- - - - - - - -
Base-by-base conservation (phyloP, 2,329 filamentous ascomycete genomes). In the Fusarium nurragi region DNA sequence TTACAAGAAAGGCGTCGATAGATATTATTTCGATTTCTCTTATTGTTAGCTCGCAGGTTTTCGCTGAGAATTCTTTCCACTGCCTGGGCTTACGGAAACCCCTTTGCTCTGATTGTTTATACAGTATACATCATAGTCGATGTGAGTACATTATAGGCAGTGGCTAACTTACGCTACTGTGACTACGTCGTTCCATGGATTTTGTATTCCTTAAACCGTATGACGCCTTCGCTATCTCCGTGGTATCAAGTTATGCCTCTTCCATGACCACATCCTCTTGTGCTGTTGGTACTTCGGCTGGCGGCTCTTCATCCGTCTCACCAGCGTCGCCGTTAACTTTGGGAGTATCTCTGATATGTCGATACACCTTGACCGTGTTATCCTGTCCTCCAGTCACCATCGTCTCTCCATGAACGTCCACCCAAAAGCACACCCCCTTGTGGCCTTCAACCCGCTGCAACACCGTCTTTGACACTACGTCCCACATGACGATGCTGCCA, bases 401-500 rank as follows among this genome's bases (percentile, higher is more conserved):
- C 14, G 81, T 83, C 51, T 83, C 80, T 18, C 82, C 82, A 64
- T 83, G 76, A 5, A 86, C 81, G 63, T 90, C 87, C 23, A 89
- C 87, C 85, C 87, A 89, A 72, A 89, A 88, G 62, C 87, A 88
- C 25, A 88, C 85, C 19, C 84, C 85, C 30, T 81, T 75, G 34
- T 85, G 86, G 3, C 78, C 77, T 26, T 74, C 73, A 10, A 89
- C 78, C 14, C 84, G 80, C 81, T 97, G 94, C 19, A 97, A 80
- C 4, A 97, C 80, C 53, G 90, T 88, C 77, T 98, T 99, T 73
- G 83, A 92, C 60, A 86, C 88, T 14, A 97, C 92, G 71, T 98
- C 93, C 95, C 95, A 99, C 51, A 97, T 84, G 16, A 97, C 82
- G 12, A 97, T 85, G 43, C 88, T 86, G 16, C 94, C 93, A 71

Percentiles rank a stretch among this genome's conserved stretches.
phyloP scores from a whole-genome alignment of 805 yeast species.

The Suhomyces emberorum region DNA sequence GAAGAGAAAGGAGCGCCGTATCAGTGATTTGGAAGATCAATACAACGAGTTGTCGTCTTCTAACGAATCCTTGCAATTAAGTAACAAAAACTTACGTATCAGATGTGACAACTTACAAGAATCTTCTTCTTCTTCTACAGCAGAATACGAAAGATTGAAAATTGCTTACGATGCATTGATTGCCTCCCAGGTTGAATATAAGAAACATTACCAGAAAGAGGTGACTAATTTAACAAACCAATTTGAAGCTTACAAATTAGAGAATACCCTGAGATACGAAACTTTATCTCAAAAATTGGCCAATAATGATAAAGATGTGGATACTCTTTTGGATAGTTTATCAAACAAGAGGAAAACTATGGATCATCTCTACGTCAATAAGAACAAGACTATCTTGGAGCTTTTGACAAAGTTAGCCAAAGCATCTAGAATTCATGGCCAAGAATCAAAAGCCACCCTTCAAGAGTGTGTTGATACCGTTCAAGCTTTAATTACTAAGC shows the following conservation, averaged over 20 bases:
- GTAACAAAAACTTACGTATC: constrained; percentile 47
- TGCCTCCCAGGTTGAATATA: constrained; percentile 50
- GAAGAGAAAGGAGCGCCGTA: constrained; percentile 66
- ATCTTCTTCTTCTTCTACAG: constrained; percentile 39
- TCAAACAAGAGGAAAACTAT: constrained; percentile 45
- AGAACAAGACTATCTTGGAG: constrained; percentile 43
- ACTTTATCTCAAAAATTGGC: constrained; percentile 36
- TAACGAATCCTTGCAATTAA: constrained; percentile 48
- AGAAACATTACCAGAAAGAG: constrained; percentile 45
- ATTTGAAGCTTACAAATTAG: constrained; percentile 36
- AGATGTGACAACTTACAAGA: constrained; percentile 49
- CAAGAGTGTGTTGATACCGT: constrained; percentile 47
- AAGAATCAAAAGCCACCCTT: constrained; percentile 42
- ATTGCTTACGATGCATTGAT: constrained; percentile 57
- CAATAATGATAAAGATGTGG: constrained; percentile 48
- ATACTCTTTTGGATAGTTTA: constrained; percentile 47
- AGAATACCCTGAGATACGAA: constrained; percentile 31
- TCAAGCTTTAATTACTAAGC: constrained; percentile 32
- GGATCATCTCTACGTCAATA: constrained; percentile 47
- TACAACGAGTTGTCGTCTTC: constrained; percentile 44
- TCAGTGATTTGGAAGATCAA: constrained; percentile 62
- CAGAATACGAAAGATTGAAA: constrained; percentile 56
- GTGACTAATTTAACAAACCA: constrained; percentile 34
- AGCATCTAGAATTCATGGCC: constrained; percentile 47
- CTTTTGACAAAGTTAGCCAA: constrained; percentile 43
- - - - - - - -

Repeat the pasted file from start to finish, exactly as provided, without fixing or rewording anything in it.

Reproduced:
Base-by-base conservation (phyloP, 2,329 filamentous ascomycete genomes). In the Fusarium nurragi region DNA sequence TTACAAGAAAGGCGTCGATAGATATTATTTCGATTTCTCTTATTGTTAGCTCGCAGGTTTTCGCTGAGAATTCTTTCCACTGCCTGGGCTTACGGAAACCCCTTTGCTCTGATTGTTTATACAGTATACATCATAGTCGATGTGAGTACATTATAGGCAGTGGCTAACTTACGCTACTGTGACTACGTCGTTCCATGGATTTTGTATTCCTTAAACCGTATGACGCCTTCGCTATCTCCGTGGTATCAAGTTATGCCTCTTCCATGACCACATCCTCTTGTGCTGTTGGTACTTCGGCTGGCGGCTCTTCATCCGTCTCACCAGCGTCGCCGTTAACTTTGGGAGTATCTCTGATATGTCGATACACCTTGACCGTGTTATCCTGTCCTCCAGTCACCATCGTCTCTCCATGAACGTCCACCCAAAAGCACACCCCCTTGTGGCCTTCAACCCGCTGCAACACCGTCTTTGACACTACGTCCCACATGACGATGCTGCCA, bases 401-500 rank as follows among this genome's bases (percentile, higher is more conserved):
- C 14, G 81, T 83, C 51, T 83, C 80, T 18, C 82, C 82, A 64
- T 83, G 76, A 5, A 86, C 81, G 63, T 90, C 87, C 23, A 89
- C 87, C 85, C 87, A 89, A 72, A 89, A 88, G 62, C 87, A 88
- C 25, A 88, C 85, C 19, C 84, C 85, C 30, T 81, T 75, G 34
- T 85, G 86, G 3, C 78, C 77, T 26, T 74, C 73, A 10, A 89
- C 78, C 14, C 84, G 80, C 81, T 97, G 94, C 19, A 97, A 80
- C 4, A 97, C 80, C 53, G 90, T 88, C 77, T 98, T 99, T 73
- G 83, A 92, C 60, A 86, C 88, T 14, A 97, C 92, G 71, T 98
- C 93, C 95, C 95, A 99, C 51, A 97, T 84, G 16, A 97, C 82
- G 12, A 97, T 85, G 43, C 88, T 86, G 16, C 94, C 93, A 71

Percentiles rank a stretch among this genome's conserved stretches.
phyloP scores from a whole-genome alignment of 805 yeast species.

The Suhomyces emberorum region DNA sequence GAAGAGAAAGGAGCGCCGTATCAGTGATTTGGAAGATCAATACAACGAGTTGTCGTCTTCTAACGAATCCTTGCAATTAAGTAACAAAAACTTACGTATCAGATGTGACAACTTACAAGAATCTTCTTCTTCTTCTACAGCAGAATACGAAAGATTGAAAATTGCTTACGATGCATTGATTGCCTCCCAGGTTGAATATAAGAAACATTACCAGAAAGAGGTGACTAATTTAACAAACCAATTTGAAGCTTACAAATTAGAGAATACCCTGAGATACGAAACTTTATCTCAAAAATTGGCCAATAATGATAAAGATGTGGATACTCTTTTGGATAGTTTATCAAACAAGAGGAAAACTATGGATCATCTCTACGTCAATAAGAACAAGACTATCTTGGAGCTTTTGACAAAGTTAGCCAAAGCATCTAGAATTCATGGCCAAGAATCAAAAGCCACCCTTCAAGAGTGTGTTGATACCGTTCAAGCTTTAATTACTAAGC shows the following conservation, averaged over 20 bases:
- GTAACAAAAACTTACGTATC: constrained; percentile 47
- TGCCTCCCAGGTTGAATATA: constrained; percentile 50
- GAAGAGAAAGGAGCGCCGTA: constrained; percentile 66
- ATCTTCTTCTTCTTCTACAG: constrained; percentile 39
- TCAAACAAGAGGAAAACTAT: constrained; percentile 45
- AGAACAAGACTATCTTGGAG: constrained; percentile 43
- ACTTTATCTCAAAAATTGGC: constrained; percentile 36
- TAACGAATCCTTGCAATTAA: constrained; percentile 48
- AGAAACATTACCAGAAAGAG: constrained; percentile 45
- ATTTGAAGCTTACAAATTAG: constrained; percentile 36
- AGATGTGACAACTTACAAGA: constrained; percentile 49
- CAAGAGTGTGTTGATACCGT: constrained; percentile 47
- AAGAATCAAAAGCCACCCTT: constrained; percentile 42
- ATTGCTTACGATGCATTGAT: constrained; percentile 57
- CAATAATGATAAAGATGTGG: constrained; percentile 48
- ATACTCTTTTGGATAGTTTA: constrained; percentile 47
- AGAATACCCTGAGATACGAA: constrained; percentile 31
- TCAAGCTTTAATTACTAAGC: constrained; percentile 32
- GGATCATCTCTACGTCAATA: constrained; percentile 47
- TACAACGAGTTGTCGTCTTC: constrained; percentile 44
- TCAGTGATTTGGAAGATCAA: constrained; percentile 62
- CAGAATACGAAAGATTGAAA: constrained; percentile 56
- GTGACTAATTTAACAAACCA: constrained; percentile 34
- AGCATCTAGAATTCATGGCC: constrained; percentile 47
- CTTTTGACAAAGTTAGCCAA: constrained; percentile 43